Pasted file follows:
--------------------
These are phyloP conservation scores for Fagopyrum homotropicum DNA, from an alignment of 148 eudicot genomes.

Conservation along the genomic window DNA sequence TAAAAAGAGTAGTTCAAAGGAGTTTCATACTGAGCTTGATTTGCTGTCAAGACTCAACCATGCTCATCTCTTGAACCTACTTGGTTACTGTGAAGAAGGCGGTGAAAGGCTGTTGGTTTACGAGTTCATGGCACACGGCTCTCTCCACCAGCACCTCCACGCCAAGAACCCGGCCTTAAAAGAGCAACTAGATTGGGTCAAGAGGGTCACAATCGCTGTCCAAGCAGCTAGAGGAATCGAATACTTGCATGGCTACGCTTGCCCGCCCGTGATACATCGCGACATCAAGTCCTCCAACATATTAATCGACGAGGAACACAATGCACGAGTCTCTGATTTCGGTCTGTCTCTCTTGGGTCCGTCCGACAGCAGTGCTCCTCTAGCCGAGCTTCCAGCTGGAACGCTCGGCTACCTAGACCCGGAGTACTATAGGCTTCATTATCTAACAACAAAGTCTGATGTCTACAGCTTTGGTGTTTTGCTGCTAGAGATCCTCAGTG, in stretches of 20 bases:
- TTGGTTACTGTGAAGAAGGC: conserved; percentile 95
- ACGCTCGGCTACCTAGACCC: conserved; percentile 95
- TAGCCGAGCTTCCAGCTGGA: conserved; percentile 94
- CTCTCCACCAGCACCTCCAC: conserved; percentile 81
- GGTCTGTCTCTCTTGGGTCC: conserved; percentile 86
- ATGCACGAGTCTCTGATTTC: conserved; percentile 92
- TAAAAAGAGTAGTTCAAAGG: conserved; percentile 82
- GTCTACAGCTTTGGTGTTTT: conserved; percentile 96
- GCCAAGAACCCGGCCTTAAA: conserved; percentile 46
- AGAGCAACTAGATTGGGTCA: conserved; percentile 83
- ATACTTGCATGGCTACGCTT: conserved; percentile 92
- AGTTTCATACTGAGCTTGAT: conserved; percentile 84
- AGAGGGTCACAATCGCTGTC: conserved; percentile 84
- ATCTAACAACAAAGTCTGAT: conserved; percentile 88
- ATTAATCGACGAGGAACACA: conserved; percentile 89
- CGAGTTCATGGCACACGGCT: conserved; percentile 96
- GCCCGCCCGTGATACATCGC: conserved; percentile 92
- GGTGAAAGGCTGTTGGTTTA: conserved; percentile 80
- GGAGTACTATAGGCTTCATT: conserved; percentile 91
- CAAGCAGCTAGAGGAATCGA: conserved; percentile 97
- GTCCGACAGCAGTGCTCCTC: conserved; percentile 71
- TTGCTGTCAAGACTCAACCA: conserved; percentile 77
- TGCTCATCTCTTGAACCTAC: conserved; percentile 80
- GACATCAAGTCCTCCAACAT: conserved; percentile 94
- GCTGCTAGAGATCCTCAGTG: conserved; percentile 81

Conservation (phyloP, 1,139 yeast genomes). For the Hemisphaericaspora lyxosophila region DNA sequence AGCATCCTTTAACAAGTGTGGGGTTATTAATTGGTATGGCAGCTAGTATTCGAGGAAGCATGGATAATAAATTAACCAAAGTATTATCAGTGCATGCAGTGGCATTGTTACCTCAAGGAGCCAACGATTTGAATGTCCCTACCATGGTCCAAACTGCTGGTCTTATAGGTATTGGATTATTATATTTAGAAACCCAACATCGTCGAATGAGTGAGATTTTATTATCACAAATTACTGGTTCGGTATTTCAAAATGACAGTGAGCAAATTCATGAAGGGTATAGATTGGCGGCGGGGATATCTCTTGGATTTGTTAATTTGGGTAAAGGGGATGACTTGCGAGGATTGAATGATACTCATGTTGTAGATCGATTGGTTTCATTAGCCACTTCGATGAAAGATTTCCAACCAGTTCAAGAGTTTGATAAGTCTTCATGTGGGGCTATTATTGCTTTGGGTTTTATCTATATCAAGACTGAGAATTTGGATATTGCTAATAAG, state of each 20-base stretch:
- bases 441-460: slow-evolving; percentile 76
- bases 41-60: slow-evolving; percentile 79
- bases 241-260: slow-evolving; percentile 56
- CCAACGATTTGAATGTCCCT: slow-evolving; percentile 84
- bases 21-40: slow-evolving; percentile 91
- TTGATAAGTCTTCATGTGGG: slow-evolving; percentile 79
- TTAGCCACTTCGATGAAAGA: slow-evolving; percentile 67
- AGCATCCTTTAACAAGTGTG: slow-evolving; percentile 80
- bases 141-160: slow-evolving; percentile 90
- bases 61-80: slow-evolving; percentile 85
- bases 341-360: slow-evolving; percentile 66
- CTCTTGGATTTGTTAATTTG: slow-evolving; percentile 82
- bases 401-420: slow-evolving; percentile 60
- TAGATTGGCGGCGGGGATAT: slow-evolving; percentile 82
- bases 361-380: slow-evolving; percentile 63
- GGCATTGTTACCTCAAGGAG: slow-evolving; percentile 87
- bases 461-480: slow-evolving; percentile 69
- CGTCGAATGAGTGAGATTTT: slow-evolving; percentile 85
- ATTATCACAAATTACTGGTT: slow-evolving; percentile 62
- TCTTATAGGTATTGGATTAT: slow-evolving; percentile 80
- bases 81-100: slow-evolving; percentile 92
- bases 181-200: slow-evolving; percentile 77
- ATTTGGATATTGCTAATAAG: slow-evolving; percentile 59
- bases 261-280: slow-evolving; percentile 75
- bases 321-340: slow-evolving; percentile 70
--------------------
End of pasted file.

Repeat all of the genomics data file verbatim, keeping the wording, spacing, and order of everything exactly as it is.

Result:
These are phyloP conservation scores for Fagopyrum homotropicum DNA, from an alignment of 148 eudicot genomes.

Conservation along the genomic window DNA sequence TAAAAAGAGTAGTTCAAAGGAGTTTCATACTGAGCTTGATTTGCTGTCAAGACTCAACCATGCTCATCTCTTGAACCTACTTGGTTACTGTGAAGAAGGCGGTGAAAGGCTGTTGGTTTACGAGTTCATGGCACACGGCTCTCTCCACCAGCACCTCCACGCCAAGAACCCGGCCTTAAAAGAGCAACTAGATTGGGTCAAGAGGGTCACAATCGCTGTCCAAGCAGCTAGAGGAATCGAATACTTGCATGGCTACGCTTGCCCGCCCGTGATACATCGCGACATCAAGTCCTCCAACATATTAATCGACGAGGAACACAATGCACGAGTCTCTGATTTCGGTCTGTCTCTCTTGGGTCCGTCCGACAGCAGTGCTCCTCTAGCCGAGCTTCCAGCTGGAACGCTCGGCTACCTAGACCCGGAGTACTATAGGCTTCATTATCTAACAACAAAGTCTGATGTCTACAGCTTTGGTGTTTTGCTGCTAGAGATCCTCAGTG, in stretches of 20 bases:
- TTGGTTACTGTGAAGAAGGC: conserved; percentile 95
- ACGCTCGGCTACCTAGACCC: conserved; percentile 95
- TAGCCGAGCTTCCAGCTGGA: conserved; percentile 94
- CTCTCCACCAGCACCTCCAC: conserved; percentile 81
- GGTCTGTCTCTCTTGGGTCC: conserved; percentile 86
- ATGCACGAGTCTCTGATTTC: conserved; percentile 92
- TAAAAAGAGTAGTTCAAAGG: conserved; percentile 82
- GTCTACAGCTTTGGTGTTTT: conserved; percentile 96
- GCCAAGAACCCGGCCTTAAA: conserved; percentile 46
- AGAGCAACTAGATTGGGTCA: conserved; percentile 83
- ATACTTGCATGGCTACGCTT: conserved; percentile 92
- AGTTTCATACTGAGCTTGAT: conserved; percentile 84
- AGAGGGTCACAATCGCTGTC: conserved; percentile 84
- ATCTAACAACAAAGTCTGAT: conserved; percentile 88
- ATTAATCGACGAGGAACACA: conserved; percentile 89
- CGAGTTCATGGCACACGGCT: conserved; percentile 96
- GCCCGCCCGTGATACATCGC: conserved; percentile 92
- GGTGAAAGGCTGTTGGTTTA: conserved; percentile 80
- GGAGTACTATAGGCTTCATT: conserved; percentile 91
- CAAGCAGCTAGAGGAATCGA: conserved; percentile 97
- GTCCGACAGCAGTGCTCCTC: conserved; percentile 71
- TTGCTGTCAAGACTCAACCA: conserved; percentile 77
- TGCTCATCTCTTGAACCTAC: conserved; percentile 80
- GACATCAAGTCCTCCAACAT: conserved; percentile 94
- GCTGCTAGAGATCCTCAGTG: conserved; percentile 81

Conservation (phyloP, 1,139 yeast genomes). For the Hemisphaericaspora lyxosophila region DNA sequence AGCATCCTTTAACAAGTGTGGGGTTATTAATTGGTATGGCAGCTAGTATTCGAGGAAGCATGGATAATAAATTAACCAAAGTATTATCAGTGCATGCAGTGGCATTGTTACCTCAAGGAGCCAACGATTTGAATGTCCCTACCATGGTCCAAACTGCTGGTCTTATAGGTATTGGATTATTATATTTAGAAACCCAACATCGTCGAATGAGTGAGATTTTATTATCACAAATTACTGGTTCGGTATTTCAAAATGACAGTGAGCAAATTCATGAAGGGTATAGATTGGCGGCGGGGATATCTCTTGGATTTGTTAATTTGGGTAAAGGGGATGACTTGCGAGGATTGAATGATACTCATGTTGTAGATCGATTGGTTTCATTAGCCACTTCGATGAAAGATTTCCAACCAGTTCAAGAGTTTGATAAGTCTTCATGTGGGGCTATTATTGCTTTGGGTTTTATCTATATCAAGACTGAGAATTTGGATATTGCTAATAAG, state of each 20-base stretch:
- bases 441-460: slow-evolving; percentile 76
- bases 41-60: slow-evolving; percentile 79
- bases 241-260: slow-evolving; percentile 56
- CCAACGATTTGAATGTCCCT: slow-evolving; percentile 84
- bases 21-40: slow-evolving; percentile 91
- TTGATAAGTCTTCATGTGGG: slow-evolving; percentile 79
- TTAGCCACTTCGATGAAAGA: slow-evolving; percentile 67
- AGCATCCTTTAACAAGTGTG: slow-evolving; percentile 80
- bases 141-160: slow-evolving; percentile 90
- bases 61-80: slow-evolving; percentile 85
- bases 341-360: slow-evolving; percentile 66
- CTCTTGGATTTGTTAATTTG: slow-evolving; percentile 82
- bases 401-420: slow-evolving; percentile 60
- TAGATTGGCGGCGGGGATAT: slow-evolving; percentile 82
- bases 361-380: slow-evolving; percentile 63
- GGCATTGTTACCTCAAGGAG: slow-evolving; percentile 87
- bases 461-480: slow-evolving; percentile 69
- CGTCGAATGAGTGAGATTTT: slow-evolving; percentile 85
- ATTATCACAAATTACTGGTT: slow-evolving; percentile 62
- TCTTATAGGTATTGGATTAT: slow-evolving; percentile 80
- bases 81-100: slow-evolving; percentile 92
- bases 181-200: slow-evolving; percentile 77
- ATTTGGATATTGCTAATAAG: slow-evolving; percentile 59
- bases 261-280: slow-evolving; percentile 75
- bases 321-340: slow-evolving; percentile 70